A couple of weeks ago the whole team took part in a design sprint workshop. The goal was to develop a new feature to help novice users design basic deployment scenarios in continuous delivery automation.
The workshop outcome was outstanding. I cannot disclose the details of the prototype (this will be part of the next major version), however, I got some valuable takeaways from this experience that I’d like to share.
All stakeholders (pms, consutants, ux designers, product owners and technical writers) spent three days together to define the user experience to be improved (a.k.a “the problem”) and design a prototype to attain this goal.
This setting provided us with a unique opportunity to mix different backgrounds, skills, approaches and experiences and come up with a tested idea that would satisfy the user’s requirements.
Although all team members are in direct contact with customers, the consultants’ feedback gave us invaluable guidance on the challenges that our users face when using the software, based on their daily experience on the field.
Second: the method
One ux designer guided the whole team throughout the process. We followed the steps described in the book “Sprint”, which is based on the methodology invented at Google for solving problems and testing new ideas. Other leading companies like Dropbox, Facebook or Uber are also applying this approach.
Design sprint is mainly about solving problems and testing them in a collaborative environment. All voices are heard, and all ideas are voted and discussed. The timeframe scheduled for the design sprint is usually 5 days; however, we had to squeeze it into just three days to adapt to the time constraints of some of the participants.
Third: the process
On our first day, we brainstormed problems and challenges that the users may have when using our software. Where do they struggle? Which suggestions come up more often? Which topics are common when raising support tickets? Which configuration is especially challenging? After some discussion, we picked the target: to develop a prototype to ease the on-boarding process of novice users. The prototype should guide them through the necessary steps to execute a very basic deployment (something as simple as a wizard but with complex background architecture. Easy frontend, intricate backend).
Then, with the goal and the persona in mind (Nick the novice), we started sketching possible solutions to help users learn the software and bring them up to speed as soon as possible. Every participant presented up to 8 ideas (crazy 8’s), and, after a question and answer round, we voted for our favorites. Of course, we could not test all ideas. To avoid endless discussions, we used the sticky decision method with a weighted voting system: 3 votes: 3, 2 and 1 points. PMs could cast more votes (3,3,2,2,1,1). After voting, an idea was selected.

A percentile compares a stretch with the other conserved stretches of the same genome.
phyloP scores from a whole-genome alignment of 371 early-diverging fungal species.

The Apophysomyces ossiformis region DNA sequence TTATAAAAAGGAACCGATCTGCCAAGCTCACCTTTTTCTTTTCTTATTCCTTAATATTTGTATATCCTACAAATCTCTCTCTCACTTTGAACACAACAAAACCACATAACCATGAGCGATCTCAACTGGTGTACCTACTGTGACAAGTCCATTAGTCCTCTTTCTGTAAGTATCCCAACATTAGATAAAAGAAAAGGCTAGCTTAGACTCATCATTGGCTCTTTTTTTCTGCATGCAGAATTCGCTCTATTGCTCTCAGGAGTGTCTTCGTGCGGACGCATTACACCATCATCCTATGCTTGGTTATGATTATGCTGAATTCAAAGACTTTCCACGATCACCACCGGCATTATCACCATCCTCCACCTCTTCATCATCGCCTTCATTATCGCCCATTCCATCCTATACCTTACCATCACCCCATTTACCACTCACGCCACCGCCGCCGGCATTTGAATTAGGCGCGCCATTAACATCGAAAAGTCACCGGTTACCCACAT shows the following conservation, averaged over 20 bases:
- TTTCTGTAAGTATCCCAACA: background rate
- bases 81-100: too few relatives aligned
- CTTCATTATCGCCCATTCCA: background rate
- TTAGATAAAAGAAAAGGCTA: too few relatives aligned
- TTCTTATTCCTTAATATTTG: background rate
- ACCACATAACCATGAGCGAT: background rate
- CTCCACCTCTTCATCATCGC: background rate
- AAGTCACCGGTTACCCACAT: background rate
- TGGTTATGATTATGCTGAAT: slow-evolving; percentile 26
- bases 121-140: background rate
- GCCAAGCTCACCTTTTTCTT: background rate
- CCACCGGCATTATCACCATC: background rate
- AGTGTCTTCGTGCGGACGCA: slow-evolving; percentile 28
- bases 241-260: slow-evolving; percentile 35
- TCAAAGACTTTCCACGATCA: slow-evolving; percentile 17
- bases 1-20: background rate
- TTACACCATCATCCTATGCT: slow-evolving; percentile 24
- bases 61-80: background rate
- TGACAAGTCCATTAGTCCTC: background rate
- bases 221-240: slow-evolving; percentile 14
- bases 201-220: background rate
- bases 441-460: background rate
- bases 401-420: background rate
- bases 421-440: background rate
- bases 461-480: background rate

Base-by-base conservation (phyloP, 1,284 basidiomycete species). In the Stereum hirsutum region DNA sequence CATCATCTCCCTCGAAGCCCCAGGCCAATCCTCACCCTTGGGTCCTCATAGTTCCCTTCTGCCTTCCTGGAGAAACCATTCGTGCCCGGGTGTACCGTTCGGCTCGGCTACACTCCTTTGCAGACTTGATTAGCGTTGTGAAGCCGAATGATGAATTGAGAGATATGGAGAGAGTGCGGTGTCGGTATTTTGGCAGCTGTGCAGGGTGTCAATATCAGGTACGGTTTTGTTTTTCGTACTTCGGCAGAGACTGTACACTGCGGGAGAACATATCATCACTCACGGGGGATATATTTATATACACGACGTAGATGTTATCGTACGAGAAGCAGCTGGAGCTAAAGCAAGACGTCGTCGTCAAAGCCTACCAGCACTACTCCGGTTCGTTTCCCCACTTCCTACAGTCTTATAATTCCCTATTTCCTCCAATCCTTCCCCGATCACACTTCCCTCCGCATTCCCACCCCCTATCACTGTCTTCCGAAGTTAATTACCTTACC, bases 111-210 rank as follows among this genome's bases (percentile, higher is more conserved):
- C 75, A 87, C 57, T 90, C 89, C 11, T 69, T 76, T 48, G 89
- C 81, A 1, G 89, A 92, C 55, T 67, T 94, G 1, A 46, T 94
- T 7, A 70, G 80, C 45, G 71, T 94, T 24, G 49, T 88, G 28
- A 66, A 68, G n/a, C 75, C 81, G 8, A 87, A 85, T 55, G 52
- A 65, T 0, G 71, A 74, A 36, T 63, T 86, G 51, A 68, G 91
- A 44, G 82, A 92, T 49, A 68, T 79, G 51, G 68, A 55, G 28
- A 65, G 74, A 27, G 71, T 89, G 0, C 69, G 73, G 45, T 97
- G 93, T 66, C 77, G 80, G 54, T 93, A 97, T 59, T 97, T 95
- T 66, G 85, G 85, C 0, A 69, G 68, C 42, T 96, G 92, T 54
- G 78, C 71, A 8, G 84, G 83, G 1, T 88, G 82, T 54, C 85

On the following day, we designed a step-by-step plan for the prototype. To help us visualize it, each of us created a storyboard and again voted for the best concept, taking the sources of complexity and constrains into account.
Then, it was time to create a prototype based on the steps described in the storyboard to simulate the product we wanted to test. Of course, we didn’t have time to configure the system to execute a real deployment, but we could design the steps and determine which input was needed. The mockups created simulated a real process (following the fake it till you make it philosophy). It was almost real 😊
The last day was devoted to testing and improving the prototype. We found some guinea pigs (people with a technical background but no experience with our software) and had separate meetings with them. We showed them the prototype and provided them with a step-by-step scenario. We analyzed their reactions, observed where they struggled and noted their questions, comments and feedback.
I was thrilled that I could carry out some of the interviews. I learnt a lot and got even more interested in delving into the customer experience testing process. Since the design sprint workshop took place, I have a Nick the Novice post-it on my desktop to remind me of the importance of a user-centered design.
Fourth: the takeaways
This experience has helped me appreciate even more the value of user journey research and the power of teamwork: everybody is different, everybody can bring value. Design sprints can greatly reduce the time and money companies have to invest in developing new features and get real feedback to anticipate design mishaps.